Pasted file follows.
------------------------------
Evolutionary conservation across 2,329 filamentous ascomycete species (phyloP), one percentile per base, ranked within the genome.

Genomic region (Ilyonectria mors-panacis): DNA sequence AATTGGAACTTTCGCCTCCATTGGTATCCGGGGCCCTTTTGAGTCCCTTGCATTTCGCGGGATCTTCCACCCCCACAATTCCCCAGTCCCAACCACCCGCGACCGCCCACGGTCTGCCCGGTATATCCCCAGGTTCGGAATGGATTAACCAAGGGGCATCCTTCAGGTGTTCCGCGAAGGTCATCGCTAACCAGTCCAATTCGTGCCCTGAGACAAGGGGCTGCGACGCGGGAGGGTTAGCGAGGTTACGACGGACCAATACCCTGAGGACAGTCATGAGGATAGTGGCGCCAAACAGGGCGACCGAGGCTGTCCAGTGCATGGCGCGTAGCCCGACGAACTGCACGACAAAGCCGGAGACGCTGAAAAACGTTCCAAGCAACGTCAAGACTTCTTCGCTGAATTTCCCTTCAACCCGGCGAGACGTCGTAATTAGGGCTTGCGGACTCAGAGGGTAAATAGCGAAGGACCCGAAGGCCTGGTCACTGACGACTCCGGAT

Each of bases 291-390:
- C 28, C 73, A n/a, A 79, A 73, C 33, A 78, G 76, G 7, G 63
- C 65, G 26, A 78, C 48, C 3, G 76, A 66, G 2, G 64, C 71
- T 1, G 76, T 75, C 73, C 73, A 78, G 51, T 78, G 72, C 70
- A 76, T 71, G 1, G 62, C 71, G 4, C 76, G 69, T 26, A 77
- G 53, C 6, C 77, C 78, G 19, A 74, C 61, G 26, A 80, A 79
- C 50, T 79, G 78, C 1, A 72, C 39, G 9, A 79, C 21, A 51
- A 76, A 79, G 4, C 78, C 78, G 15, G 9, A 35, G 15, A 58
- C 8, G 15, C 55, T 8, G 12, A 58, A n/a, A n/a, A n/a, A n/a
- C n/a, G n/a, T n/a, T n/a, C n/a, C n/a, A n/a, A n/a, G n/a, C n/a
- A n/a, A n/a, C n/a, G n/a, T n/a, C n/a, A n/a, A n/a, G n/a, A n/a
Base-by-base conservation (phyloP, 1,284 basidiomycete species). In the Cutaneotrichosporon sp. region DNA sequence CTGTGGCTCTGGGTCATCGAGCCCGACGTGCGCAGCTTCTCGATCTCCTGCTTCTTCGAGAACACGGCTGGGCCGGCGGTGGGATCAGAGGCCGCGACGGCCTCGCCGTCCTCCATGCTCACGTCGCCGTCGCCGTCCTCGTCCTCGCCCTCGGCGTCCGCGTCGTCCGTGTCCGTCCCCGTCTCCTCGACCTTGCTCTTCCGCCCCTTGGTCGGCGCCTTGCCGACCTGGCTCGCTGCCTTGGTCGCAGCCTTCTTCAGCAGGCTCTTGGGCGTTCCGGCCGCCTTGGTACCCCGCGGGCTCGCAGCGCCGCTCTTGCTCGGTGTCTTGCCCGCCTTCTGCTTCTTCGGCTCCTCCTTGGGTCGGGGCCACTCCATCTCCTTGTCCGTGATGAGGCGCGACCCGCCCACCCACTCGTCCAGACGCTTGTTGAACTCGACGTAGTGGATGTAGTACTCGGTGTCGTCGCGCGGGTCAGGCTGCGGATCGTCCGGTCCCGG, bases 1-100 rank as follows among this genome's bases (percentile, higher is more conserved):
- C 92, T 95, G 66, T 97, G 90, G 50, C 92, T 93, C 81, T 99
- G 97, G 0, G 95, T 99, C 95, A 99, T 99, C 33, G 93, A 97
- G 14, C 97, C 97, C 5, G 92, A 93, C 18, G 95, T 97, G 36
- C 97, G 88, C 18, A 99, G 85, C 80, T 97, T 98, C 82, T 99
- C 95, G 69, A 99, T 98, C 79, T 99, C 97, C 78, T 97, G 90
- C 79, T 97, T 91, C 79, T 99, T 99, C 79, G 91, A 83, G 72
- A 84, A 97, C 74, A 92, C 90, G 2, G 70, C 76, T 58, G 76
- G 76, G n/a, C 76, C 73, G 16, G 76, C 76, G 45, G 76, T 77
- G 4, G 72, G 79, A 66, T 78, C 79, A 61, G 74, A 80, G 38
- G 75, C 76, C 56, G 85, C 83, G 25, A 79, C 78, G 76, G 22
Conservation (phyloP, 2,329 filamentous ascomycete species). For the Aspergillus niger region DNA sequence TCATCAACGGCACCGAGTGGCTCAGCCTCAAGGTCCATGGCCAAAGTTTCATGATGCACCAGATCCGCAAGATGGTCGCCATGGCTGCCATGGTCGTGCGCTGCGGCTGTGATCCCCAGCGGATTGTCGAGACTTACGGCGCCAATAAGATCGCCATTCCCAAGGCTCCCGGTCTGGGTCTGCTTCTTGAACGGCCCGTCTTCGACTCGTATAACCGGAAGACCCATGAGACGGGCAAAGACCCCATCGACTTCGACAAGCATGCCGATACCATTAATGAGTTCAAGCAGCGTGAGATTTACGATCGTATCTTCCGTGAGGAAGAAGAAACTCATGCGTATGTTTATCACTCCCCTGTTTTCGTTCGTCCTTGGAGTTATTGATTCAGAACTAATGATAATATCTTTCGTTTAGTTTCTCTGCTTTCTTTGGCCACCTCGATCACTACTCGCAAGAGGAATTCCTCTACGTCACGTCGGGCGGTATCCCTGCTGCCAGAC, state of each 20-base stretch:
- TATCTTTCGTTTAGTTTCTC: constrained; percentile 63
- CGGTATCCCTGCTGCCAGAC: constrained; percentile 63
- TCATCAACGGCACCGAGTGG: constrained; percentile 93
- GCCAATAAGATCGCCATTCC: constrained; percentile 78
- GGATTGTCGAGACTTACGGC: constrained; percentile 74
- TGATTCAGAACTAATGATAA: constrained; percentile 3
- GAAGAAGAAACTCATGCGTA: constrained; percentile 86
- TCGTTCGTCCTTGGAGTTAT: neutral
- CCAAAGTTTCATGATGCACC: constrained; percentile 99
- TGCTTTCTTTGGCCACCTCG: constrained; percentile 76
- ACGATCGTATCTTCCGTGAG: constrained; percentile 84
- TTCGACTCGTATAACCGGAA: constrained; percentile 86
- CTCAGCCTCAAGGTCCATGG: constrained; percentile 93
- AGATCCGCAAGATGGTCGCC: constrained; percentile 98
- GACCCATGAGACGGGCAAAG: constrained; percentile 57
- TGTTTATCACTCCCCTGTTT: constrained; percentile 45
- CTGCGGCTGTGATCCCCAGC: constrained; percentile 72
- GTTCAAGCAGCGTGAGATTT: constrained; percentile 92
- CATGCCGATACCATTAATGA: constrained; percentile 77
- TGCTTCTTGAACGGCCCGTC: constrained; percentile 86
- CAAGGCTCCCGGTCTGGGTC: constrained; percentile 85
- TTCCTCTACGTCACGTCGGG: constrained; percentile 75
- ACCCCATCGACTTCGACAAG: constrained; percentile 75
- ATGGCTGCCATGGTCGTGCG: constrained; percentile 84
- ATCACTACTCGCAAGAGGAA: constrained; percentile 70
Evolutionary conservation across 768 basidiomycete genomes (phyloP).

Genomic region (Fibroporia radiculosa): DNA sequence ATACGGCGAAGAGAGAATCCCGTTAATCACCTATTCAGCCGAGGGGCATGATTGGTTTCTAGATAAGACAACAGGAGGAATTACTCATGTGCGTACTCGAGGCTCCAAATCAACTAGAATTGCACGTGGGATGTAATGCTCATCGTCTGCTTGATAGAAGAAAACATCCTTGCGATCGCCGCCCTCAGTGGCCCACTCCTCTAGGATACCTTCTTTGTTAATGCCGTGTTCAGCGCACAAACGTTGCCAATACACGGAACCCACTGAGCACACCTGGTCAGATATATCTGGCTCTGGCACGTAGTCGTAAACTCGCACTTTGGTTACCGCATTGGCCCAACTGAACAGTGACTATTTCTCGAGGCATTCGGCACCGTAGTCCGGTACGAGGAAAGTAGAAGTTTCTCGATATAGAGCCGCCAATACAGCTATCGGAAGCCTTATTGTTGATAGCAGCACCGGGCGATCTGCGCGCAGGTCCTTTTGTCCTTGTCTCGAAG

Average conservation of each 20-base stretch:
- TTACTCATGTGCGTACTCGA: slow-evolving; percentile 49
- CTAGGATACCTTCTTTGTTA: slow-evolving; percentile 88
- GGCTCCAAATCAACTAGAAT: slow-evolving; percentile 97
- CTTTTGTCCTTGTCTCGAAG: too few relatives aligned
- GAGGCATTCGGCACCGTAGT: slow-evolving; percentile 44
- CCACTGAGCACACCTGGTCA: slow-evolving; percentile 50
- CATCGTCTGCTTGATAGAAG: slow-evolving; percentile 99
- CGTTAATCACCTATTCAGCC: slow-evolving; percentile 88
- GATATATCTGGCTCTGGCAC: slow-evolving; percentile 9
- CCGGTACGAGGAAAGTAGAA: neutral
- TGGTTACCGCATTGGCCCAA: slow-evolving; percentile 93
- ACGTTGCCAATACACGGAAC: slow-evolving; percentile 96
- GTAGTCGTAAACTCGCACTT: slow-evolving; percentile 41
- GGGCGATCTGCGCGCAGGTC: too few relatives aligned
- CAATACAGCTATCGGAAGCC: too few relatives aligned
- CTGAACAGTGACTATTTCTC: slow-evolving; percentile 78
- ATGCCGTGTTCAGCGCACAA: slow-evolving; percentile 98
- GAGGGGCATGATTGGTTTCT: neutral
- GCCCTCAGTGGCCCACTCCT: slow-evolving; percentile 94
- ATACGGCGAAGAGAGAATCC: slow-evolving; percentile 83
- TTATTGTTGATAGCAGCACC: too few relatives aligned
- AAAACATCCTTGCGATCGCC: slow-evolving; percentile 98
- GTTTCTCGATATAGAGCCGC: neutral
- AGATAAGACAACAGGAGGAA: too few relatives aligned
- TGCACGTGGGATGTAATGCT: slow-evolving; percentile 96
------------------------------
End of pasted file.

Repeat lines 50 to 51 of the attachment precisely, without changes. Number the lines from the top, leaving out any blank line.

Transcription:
- ATCACTACTCGCAAGAGGAA: constrained; percentile 70
Evolutionary conservation across 768 basidiomycete genomes (phyloP).